The project is underway with the help of researchers from the University of Brighton.
Funded by the Department for Energy Security and Net Zero, the project is centred on Worthing Crematorium in West Sussex and is part of Adur & Worthing Council’s plan to become carbon neutral by 2030.
This summer, cremator manufacturer DFW Europe will begin testing pioneering hydrogen technology at its base in the Netherlands. If these tests are successful, the technology will be brought over to trial at Worthing Crematorium as early as spring 2024.
Dr Kevin Wyche, Pete Lyons and Dr Kirsty Smallbone from the University of Brighton’s School of Applied Sciences are carrying out air quality monitoring on the project to demonstrate that the proposed new hydrogen-powered system can dramatically reduce carbon emissions without worsening air quality.
Cremation is an energy intensive process currently reliant on natural gas, and the crematorium has the largest carbon footprint of any site operated by Adur & Worthing Council.
The proposed new process will use green hydrogen which is produced using electricity from renewable sources. Unlike natural gas, hydrogen doesn’t give off CO2 emissions when burnt. Green hydrogen is also produced without any carbon emissions.
Dr Kirsty Smallbone said:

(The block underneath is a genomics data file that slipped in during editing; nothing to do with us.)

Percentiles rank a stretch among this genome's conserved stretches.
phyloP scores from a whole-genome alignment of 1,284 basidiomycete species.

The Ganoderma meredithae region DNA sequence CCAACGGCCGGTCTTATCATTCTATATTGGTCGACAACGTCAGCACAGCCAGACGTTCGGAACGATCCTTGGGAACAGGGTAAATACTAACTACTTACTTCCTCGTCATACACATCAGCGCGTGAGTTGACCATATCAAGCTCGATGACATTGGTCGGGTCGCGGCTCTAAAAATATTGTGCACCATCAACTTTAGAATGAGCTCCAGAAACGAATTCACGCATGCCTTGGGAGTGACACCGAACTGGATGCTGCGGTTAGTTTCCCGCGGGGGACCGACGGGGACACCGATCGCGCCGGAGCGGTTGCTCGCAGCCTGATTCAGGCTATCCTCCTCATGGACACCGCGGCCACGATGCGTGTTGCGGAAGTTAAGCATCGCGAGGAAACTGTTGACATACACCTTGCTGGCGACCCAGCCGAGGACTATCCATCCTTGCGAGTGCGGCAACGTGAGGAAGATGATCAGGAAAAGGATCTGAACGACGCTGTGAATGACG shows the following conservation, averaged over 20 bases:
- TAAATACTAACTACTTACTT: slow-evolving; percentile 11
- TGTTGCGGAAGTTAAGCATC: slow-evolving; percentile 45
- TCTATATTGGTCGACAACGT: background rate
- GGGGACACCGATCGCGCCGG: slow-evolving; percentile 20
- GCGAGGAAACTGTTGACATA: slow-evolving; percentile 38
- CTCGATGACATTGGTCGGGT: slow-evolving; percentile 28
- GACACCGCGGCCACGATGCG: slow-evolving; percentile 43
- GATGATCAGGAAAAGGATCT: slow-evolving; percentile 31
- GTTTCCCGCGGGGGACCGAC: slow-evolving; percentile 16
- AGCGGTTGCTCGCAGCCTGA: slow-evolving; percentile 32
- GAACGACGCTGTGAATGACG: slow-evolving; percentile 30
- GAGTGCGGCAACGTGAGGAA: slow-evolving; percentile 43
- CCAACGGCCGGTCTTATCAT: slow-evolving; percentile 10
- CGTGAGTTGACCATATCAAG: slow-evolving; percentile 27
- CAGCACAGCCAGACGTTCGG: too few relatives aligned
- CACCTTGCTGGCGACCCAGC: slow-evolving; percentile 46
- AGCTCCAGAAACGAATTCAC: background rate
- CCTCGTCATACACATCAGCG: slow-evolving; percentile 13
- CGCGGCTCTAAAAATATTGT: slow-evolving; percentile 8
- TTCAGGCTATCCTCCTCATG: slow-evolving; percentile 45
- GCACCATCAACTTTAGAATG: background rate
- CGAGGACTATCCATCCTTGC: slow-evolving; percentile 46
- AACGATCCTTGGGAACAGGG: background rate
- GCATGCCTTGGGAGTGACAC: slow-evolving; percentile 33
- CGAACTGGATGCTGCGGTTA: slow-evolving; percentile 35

“Achieving net-zero is vital if we are to slow down the changes occurring in our atmosphere and to our climate. To do this we need to de-carbonise all aspects of our lives, from the cradle to the grave. Removing the reliance on fossil fuels by switching to hydrogen will be a key part of this.”
Cllr Sophie Cox, Worthing’s Cabinet Member for Climate Emergency, said:
“This project is an innovative step in our mission to reach Net Zero, and I’m grateful to the passionate officers who have spent a great deal of time making this global first happen. As a Council, we are committed to achieving Net Zero and thanks also to the Net Zero Innovation Portfolio for awarding us the funding to help realise our green goals.
“The crematorium is top of our list for carbon emissions within the Council’s estate and this exciting trial will be a huge step towards our goal of becoming a Net Zero authority by 2030.”
As a key partner in the pioneering Hydrogen Sussex project, University of Brighton is carrying out a range of ground-breaking research to support the development of a low carbon hydrogen economy and help move the region towards Net Zero.
Other hydrogen-based projects that the University is supporting include a pilot to create the world’s first clay bricks made 100% using green hydrogen energy rather than natural gas. Working with Haywards Heath-based Michelmersh, the project aims to dramatically reduce carbon emissions from an industry that produces more than one million tonnes of carbon each year in the UK alone.